Thursday, June 7, 2012

Doing what they love: Douglas College valedictorians

by Tracey Denofreo, Marketing & Communications Office

Graduation. It’s not an ending, but a beginning. At Douglas, we’re proud to be a part of so many amazing beginnings, like those we celebrated this week at our Summer 2012 Graduation ceremonies. We know that every student has a great story, so we’d like share those of some of our valedictorians as they head off to do what they love. 

 Mihalis Schindle
Certificate in Music Technology

I always dreamed of creating and composing music. Now technological breakthroughs have given us something amazing and wonderful: the means to create music in whichever way we please. What once cost a quarter of a million dollars now sits on our desks with a glowing screen waiting for us to produce our next piece of art. This is a mind-blowing concept to comprehend when looking back on how music was produced a decade or two ago, when it still typically belonged to the expensive recording studios and audio production businesses.

Now almost anyone on earth can collaborate, share, and create music with a computer and the Internet. The Music Technology program at Douglas College has opened my mind to a whole new world of possibilities and opportunities in the music industry.


Samantha Grey
Diploma in Community Social Service Work

Going into the community social services was a natural decision for me. Being involved in my community - I'm from the Assiniboine Nation in Sintaluta, Saskatchewan - was always an important part of my identity, and applying to the Community Social Service Work (CSSW) program at Douglas was just another way for me to contribute and grow as a person.

Having the opportunity to connect with a variety of people on such a personal level is the greatest satisfaction of being a social services worker. I’ve worked on the Downtown Eastside and it has honestly been the most joyous time of my life. The strength, resilience and perseverance of the people who live there fill my heart with so much hope and admiration. It motivates me to be passionate about social justice and inspires me to the best community social service worker I can be!

Ken Alger
Diploma in Psychiatric Nursing

My experience at Douglas has changed the way I interact with others. The main focus of the Pychiatric Nursing program is to build a therapeutic rapport with clients. Our culture does not foster empathy towards one another. For example, if someone is upset because he or she failed a test, a typical, non-empathic response in our culture would be to say, ‘You will be fine. It's just one test. Don't worry about it.’ Before the program, this would have been my response, and I still work on overcoming these old habits. However, this shows a lack of understanding of what that person is experiencing.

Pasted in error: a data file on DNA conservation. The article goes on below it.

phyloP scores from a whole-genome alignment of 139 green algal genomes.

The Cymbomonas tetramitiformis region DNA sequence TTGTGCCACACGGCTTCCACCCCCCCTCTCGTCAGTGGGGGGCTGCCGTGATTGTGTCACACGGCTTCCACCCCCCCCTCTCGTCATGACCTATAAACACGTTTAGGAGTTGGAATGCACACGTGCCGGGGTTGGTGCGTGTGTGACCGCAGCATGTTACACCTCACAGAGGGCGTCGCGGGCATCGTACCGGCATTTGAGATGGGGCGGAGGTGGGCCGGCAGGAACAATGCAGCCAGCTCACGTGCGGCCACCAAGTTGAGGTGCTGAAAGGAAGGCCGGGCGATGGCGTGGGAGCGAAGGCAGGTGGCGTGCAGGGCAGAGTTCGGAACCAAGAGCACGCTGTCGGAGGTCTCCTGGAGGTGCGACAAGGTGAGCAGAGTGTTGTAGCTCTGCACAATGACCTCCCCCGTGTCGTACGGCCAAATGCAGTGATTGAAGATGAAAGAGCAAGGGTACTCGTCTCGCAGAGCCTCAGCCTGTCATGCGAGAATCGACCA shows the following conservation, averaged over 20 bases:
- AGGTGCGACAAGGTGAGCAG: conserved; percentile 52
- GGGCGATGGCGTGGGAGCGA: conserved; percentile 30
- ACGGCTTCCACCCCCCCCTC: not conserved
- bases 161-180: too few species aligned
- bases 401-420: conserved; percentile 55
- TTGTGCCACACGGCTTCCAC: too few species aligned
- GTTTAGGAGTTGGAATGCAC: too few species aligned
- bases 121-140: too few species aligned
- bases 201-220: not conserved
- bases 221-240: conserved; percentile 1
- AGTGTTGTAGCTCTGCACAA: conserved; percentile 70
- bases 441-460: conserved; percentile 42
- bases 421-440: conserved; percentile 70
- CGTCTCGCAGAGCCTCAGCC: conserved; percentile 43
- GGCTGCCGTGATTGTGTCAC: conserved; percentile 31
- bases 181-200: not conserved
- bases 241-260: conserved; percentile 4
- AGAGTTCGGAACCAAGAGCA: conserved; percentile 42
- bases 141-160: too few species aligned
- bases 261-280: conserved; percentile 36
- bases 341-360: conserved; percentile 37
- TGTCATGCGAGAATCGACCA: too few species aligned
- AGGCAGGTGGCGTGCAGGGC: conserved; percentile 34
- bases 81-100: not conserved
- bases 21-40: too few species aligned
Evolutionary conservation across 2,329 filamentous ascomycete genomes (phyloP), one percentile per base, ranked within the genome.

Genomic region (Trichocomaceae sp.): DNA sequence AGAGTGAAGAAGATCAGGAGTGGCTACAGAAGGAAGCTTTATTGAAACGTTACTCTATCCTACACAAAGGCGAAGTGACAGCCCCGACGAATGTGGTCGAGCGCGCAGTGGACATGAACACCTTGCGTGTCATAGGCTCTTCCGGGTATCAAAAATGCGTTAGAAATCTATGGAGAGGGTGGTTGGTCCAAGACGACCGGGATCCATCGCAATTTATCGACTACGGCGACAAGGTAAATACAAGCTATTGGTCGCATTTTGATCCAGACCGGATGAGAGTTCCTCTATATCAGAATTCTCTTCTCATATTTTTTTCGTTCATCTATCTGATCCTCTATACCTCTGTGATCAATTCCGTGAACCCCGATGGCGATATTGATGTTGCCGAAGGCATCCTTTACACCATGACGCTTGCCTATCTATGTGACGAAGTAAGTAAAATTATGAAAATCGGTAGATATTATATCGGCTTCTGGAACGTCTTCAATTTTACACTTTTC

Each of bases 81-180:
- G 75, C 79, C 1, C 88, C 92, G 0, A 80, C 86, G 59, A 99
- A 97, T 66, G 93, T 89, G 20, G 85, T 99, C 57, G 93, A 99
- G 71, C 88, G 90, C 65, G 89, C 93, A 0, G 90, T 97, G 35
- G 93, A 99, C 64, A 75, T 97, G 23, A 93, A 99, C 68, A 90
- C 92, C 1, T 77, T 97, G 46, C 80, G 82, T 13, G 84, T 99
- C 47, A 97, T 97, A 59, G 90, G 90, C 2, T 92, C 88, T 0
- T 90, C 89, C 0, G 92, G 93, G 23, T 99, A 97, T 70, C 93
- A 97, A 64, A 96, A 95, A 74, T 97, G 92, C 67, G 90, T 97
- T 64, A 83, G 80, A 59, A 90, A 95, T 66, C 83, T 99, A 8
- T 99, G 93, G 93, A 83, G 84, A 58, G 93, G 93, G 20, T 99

The Psychiatric Nursing program teaches numerous communication techniques that help us support each other as well as acknowledge that each experience is unique to that individual. The techniques are not just for school or nursing. Applied universally, they build a community that accepts one another and helps one another to get meaning out of our lives and situations.

Marie Breton
Bachelor of Arts in Child and Youth Care

I became a child and youth worker in 1985 because I hoped that I could inspire and effect change in others. I continue to be a child and youth worker today because it inspires me to be the best person that I can be. When I decided to come back to school and get my Child and Youth Care degree, I feared that I would have nothing in common with the other students. I expected to be the only 40-something in a class full of 20-year-olds. What I discovered was a terrific bunch of accepting people of various ages like me looking to share their experiences and grow together to make a difference for others – a shared vision!

Marguerite Sans
Diploma in Animal Health Technology

I’ve always loved animals and felt driven to help and care for them. As a zookeeper for a few years, I valued the skills and knowledge that animal health technologists bring to animal care. My studies at Douglas College struck a chord with me; each day I learned something I hadn't realized I’d always wanted to know.

One of my fondest memories from my time in the Animal Health Technology program was meeting a Terrier dog from a shelter. He had come in for an exam and blood work and was very anxious, so I kept him by my side during a class. In that brief hour I knew we had bonded. Two weeks later he was back for a neuter and he greeted me with such enthusiasm, I knew he remembered me. He already had an adoptive family ready for him, and I knew he would be a wonderful addition to their family.

 Irene Pickell
Diploma in Health Information Management

After raising my children I decided I wanted to return to the workforce. I had a degree in Computing Science and Math but needed to update my skills. Health Information Management combined my system analysis skills with health information. I had never studied biology or been employed in health care, so I thought that this would be good challenge. The wealth of new information in my biology classes was sometimes overwhelming!

I made some very good friends through the program and enjoyed working with the faculty at Douglas. They are all very caring and are invested in helping you succeed.